He recently told PokerListings that daily fantasy sports is an “easy fit” for many poker players, himself Watson included. He noted that he has already put a lot of hours into DFS and continues to be drawn in by the competition, the employment of techniques and concepts involved in winning.

Watson’s future may always have a place for poker in it, but the focus may change in the coming years. “I definitely spend a lot of time thinking about opportunities outside of gambling,” he admitted. “Life is pretty good right now, but it’s hard to imagine wanting to do this forever.”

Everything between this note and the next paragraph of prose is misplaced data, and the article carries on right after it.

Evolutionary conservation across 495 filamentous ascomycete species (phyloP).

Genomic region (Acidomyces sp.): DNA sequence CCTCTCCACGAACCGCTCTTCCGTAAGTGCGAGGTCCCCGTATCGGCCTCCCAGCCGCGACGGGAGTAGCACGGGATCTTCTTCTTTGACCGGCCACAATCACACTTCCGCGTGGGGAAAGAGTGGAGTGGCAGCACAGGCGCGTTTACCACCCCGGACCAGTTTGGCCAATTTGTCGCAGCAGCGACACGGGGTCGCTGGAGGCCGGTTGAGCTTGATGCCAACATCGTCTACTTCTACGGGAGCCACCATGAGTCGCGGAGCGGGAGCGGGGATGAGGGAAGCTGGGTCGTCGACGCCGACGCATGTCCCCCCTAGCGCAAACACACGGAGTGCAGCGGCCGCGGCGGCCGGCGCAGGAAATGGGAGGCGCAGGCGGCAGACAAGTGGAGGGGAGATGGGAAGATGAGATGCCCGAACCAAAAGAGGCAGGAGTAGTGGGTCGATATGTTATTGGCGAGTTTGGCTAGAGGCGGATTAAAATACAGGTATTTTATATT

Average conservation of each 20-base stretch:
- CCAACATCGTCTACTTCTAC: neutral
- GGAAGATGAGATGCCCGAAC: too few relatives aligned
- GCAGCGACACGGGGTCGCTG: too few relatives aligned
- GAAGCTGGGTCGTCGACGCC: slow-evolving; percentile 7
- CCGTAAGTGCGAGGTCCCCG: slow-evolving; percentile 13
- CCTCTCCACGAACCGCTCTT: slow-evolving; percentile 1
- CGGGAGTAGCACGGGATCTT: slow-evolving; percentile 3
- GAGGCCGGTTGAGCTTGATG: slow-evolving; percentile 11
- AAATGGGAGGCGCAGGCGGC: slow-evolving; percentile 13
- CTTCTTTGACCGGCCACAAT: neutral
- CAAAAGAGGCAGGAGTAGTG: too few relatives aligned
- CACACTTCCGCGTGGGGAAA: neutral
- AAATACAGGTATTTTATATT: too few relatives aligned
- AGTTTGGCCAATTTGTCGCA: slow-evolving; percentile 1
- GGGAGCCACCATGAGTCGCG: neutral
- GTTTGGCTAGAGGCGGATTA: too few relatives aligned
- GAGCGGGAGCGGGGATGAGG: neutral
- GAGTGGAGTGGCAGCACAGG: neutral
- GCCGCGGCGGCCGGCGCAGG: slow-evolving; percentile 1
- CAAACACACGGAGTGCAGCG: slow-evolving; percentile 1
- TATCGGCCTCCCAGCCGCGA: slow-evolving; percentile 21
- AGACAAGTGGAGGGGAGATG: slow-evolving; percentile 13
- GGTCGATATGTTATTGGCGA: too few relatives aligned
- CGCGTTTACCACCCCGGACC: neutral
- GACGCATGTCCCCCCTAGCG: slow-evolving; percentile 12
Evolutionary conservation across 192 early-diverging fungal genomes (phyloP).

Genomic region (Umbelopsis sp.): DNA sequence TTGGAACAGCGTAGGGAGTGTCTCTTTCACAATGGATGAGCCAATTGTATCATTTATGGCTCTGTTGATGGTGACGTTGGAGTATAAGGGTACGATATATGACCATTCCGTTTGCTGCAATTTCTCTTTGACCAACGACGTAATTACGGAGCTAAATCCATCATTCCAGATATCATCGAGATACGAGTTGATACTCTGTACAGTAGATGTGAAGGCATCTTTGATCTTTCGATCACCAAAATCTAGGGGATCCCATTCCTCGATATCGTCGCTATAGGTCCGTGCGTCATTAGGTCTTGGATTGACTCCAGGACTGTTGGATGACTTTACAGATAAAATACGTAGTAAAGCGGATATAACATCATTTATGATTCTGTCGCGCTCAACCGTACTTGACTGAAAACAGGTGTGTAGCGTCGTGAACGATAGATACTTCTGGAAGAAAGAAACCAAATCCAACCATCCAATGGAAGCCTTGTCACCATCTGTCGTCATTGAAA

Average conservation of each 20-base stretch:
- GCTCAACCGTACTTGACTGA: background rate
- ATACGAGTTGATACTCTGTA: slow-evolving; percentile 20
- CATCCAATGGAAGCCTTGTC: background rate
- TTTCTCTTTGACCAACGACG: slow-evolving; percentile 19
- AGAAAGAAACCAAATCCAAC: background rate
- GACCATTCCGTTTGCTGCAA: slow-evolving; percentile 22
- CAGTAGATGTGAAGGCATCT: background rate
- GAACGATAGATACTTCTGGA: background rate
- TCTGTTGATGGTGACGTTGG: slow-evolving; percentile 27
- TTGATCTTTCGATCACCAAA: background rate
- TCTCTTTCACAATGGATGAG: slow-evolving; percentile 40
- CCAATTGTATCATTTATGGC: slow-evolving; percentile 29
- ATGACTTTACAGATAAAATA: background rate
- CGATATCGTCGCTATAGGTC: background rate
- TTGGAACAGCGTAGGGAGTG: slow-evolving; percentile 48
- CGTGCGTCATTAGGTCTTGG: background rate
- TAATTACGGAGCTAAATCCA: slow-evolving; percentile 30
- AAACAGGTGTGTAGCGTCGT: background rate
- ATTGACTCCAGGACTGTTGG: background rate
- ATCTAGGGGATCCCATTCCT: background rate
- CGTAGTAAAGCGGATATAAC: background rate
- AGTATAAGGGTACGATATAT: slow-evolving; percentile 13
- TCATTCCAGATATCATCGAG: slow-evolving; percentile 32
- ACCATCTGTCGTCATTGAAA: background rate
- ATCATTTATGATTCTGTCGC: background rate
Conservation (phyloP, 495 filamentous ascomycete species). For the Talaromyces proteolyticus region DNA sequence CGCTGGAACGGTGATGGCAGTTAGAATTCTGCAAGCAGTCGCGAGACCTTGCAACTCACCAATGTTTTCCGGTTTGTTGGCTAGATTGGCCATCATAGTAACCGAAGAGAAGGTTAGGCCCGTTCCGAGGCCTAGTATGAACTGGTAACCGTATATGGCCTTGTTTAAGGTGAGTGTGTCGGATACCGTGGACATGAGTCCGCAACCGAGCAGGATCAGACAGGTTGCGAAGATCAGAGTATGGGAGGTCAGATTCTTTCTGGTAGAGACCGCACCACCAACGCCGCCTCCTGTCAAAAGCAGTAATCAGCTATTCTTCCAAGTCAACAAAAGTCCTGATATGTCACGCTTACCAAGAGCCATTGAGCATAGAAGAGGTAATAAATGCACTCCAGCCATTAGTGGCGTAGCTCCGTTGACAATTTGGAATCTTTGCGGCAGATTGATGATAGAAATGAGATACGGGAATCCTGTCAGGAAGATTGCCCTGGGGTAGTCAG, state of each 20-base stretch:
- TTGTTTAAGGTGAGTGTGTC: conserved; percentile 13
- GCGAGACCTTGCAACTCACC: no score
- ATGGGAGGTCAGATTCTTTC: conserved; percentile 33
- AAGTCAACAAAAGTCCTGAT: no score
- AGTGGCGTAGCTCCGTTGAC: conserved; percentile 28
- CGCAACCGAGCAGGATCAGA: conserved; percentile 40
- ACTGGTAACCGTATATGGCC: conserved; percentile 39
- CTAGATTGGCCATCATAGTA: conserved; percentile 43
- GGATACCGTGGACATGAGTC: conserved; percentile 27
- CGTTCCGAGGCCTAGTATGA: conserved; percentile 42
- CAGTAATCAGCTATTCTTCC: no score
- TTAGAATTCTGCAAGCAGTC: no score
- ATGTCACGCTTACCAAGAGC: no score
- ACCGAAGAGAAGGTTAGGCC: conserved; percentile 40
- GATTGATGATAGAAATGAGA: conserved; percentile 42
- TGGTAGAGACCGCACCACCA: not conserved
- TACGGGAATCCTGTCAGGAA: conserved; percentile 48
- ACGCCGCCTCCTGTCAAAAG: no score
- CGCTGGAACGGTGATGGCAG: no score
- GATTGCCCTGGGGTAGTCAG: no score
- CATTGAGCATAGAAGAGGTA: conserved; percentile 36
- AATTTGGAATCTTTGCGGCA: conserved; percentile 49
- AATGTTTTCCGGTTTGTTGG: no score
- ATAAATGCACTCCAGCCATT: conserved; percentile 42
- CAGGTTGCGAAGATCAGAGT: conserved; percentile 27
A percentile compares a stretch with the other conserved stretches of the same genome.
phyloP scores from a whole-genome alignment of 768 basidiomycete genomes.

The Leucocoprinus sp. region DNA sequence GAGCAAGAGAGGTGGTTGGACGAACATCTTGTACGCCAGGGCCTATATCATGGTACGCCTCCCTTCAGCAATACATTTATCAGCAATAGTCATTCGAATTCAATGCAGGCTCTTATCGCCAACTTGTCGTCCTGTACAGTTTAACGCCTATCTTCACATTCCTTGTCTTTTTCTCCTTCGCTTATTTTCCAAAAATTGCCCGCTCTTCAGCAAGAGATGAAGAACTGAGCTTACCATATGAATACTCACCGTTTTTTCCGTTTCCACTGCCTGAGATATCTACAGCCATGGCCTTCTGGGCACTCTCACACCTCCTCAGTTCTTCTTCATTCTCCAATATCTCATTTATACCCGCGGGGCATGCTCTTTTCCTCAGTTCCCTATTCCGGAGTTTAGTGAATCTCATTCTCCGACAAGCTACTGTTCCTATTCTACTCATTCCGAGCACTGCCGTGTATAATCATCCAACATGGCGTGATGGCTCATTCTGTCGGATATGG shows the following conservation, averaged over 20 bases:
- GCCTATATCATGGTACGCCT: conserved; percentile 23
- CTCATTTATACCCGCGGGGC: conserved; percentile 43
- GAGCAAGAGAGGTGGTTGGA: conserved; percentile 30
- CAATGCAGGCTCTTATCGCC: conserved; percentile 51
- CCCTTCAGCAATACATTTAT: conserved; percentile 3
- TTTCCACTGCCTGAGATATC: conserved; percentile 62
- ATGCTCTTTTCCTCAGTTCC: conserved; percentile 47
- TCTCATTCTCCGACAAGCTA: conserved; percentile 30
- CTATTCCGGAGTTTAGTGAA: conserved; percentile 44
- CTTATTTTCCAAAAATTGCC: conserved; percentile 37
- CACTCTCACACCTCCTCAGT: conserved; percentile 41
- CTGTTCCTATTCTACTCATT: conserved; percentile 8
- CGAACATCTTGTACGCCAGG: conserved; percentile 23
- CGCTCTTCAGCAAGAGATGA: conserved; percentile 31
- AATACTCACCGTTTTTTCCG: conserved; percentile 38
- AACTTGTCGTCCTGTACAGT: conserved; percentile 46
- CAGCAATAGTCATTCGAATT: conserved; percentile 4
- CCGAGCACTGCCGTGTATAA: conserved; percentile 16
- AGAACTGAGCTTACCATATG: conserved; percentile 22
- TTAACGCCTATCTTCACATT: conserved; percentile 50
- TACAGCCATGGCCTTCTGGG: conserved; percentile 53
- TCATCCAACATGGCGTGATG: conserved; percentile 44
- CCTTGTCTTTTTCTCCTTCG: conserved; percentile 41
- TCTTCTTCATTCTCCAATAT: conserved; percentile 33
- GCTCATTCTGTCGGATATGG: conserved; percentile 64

Returning to school to finish his program is not necessarily on that list, however, nor is anything that keeps him from being able to “sneak away for two weeks to fly to a poker tournament whenever I want.” Though he does consider other options besides poker, any opportunity is going to have to be a big one. “It’ll take a serious desire or passion for something new to get me away from the poker lifestyle.”

Things may change for Watson at any time. But when the next big tournament comes up, that open seat might just be reserved for SirWatts.

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Jennifer Newell

Jennifer has been a freelance writer in the poker industry for a decade. She left a full-time job with the World Poker Tour to tell the stories of poker. She now lives in St. Louis, writes about poker while pursuing other varied interests, and speaks her mind on Twitter… a lot.